The remote communicator 38 also includes a secondary input device 42 for sending commands to the computer 22 and controlling the secondary display 40. The secondary input device 42 is analogous to the primary input device 26. It is preferred that the secondary input device 42 be implemented as a secondary switch 44. As with the primary switch 28, the secondary switch 44 preferably includes the pushbutton 20, the rotary thumbwheel 22, and the plurality of mode switches 24. Operation with the secondary switch 44 is comparable to operation of the primary switch 28 described above. Alternatively, the secondary input device 42 may be implemented as the touchscreen interface as described above, or any other suitable implementation.
The secondary input device 32 of the remote communicator 28 is also programmed to allow control of the primary display 14. This allows occupants of the vehicle to manipulate the informational data that is displayed to the driver. For example, the occupant could operate the remote communicator 28 to find navigational information, such as directions to a particular destination. Once the directions are located, the occupant can transfer the directions to the primary display 14. This allows the driver of the vehicle to focus his or her concentration on the task of driving, instead of looking up directions. Alternatively, the occupant of the vehicle could use the remote communicator 28 to find several restaurants and their locations superimposed on a map. The occupant could then send this map to the primary display 14, allowing the driver to choose a restaurant and drive to its location.
The computer 22 and remote communicator 38 are programmable to prevent certain informational data from being displayed on the secondary display 40 or manipulated with the secondary input device 42. For example, the driver of the vehicle could prevent the occupant using the remote communicator 38 from changing radio stations, altering climate controls, etc.
Referring to FIG. 7, the vehicle also includes a storage compartment 48 for storage of the remote communicator 38. The storage compartment is preferably located in a center console of the vehicle. The storage compartment 48 includes a first configuration for completely concealing the remote communicator 38 when not in use. The storage compartment 48 includes a lid 50 to cover and conceal the remote communicator 38 while in the first configuration. The lid may be opened manually or by an automatic mechanism (not shown).
The storage compartment 48 also includes a second configuration. In this second configuration, the remote communicator 38 is held in a position that allows viewing of the secondary display 40, as shown in FIG. 8. It is preferred that the storage compartment 48 include a lifting apparatus 52 for moving the remote communicator 28 between the first configuration and the second configuration. The lifting apparatus 52 may be manually or automatically operable.
In addition to controlling the primary display 24, the primary input device 26 is also programmed to control the secondary display 40 of the remote communicator 38. This is especially beneficial when the remote communicator is housed in the storage compartment 48 in its second configuration, where the secondary display 40 is viewable. The driver of the vehicle can then use the secondary display 40 as a supplement to the primary display 40. For example, the drive could set the primary display 24 to show climate control settings, while having the secondary display 40 show radio control information.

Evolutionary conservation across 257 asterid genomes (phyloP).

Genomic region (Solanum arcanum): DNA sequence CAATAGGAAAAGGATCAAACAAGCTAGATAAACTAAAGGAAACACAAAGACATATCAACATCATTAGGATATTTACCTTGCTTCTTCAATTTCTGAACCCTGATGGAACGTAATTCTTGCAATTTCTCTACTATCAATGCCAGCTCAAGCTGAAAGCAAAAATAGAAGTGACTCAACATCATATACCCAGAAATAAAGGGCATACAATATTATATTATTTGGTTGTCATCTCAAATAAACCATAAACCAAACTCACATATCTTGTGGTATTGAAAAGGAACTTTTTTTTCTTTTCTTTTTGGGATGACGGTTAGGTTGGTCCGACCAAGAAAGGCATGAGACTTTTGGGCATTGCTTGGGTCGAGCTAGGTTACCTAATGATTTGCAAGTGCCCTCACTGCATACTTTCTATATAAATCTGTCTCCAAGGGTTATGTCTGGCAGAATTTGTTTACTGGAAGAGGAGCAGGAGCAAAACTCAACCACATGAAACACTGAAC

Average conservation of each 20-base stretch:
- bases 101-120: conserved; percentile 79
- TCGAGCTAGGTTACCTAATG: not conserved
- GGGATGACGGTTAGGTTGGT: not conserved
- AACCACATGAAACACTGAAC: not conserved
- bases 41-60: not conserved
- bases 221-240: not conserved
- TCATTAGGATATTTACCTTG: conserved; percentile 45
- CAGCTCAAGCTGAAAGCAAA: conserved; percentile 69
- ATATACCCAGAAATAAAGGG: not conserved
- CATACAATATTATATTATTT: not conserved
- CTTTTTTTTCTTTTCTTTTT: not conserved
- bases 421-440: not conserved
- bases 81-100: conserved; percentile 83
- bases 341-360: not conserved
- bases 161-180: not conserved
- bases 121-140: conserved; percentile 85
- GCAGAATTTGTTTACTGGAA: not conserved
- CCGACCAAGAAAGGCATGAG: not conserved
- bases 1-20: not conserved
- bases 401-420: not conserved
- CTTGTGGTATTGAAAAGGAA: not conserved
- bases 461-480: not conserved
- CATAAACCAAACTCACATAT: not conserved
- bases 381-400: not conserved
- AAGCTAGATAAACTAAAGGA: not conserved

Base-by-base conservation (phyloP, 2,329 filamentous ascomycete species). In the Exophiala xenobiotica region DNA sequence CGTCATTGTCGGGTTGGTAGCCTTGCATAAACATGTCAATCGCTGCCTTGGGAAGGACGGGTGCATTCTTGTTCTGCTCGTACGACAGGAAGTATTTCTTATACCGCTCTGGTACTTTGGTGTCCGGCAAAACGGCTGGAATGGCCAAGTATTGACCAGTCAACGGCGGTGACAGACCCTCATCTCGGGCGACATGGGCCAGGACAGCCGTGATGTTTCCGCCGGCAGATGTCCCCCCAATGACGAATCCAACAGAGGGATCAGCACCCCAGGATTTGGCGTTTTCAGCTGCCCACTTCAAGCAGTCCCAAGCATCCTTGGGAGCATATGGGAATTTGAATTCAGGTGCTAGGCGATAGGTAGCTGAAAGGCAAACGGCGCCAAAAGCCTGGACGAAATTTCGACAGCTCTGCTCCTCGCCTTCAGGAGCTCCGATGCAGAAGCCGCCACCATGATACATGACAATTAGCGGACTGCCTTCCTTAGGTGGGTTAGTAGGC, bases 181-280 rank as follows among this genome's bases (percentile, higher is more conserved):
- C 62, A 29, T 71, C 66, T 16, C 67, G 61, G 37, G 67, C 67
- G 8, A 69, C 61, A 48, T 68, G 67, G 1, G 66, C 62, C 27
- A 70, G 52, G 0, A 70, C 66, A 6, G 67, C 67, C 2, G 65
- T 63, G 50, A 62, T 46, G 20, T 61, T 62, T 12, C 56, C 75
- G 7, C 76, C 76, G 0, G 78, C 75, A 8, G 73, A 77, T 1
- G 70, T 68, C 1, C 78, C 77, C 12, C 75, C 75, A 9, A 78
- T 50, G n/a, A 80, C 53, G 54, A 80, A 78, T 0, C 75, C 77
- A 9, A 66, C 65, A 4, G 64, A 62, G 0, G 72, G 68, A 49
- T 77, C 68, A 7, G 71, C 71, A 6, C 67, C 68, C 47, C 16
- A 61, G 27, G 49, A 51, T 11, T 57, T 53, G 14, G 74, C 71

Numerous devices may be used to operatively connect the remote communicator 28 to the computer 12. One possible device, as shown in FIG. 9, is a cable 36 to physically “hardwire” the remote communicator 28 to the computer 12 for transferring the informational data. Those skilled in the art realize the cable 36 may carry the informational data via electrical or optical signals. A second possible device is preferred to operatively connect the remote communication 28 and the computer 12. The second possible device is an internal wireless interface. The internal wireless interface links the remote communicator 28 to the computer without the use of a physical interface, as shown in FIG. 10. Preferably, the remote communicator 28 and the computer 12 are both outfitted with radio transceivers (not shown). The radio transceivers communicate the informational data to one another using radio waves. Alternatively, optical transceivers can be implemented to communicate using waves in the optical spectrum. Suitable protocols include, but are not limited to, Bluetooth, 802.11, and IRDA.
While the invention has been described with reference to an exemplary embodiment, it will be understood by those skilled in the art that various changes may be made and equivalents may be substituted for elements thereof without departing from the scope of the invention. In addition, many modifications may be made to adapt a particular situation or material to the teachings of the invention without departing from the essential scope thereof. Therefore, it is intended that the invention not be limited to the particular embodiment disclosed as the best mode contemplated for carrying out this invention, but that the invention will include all embodiments falling within the scope of the appended claims.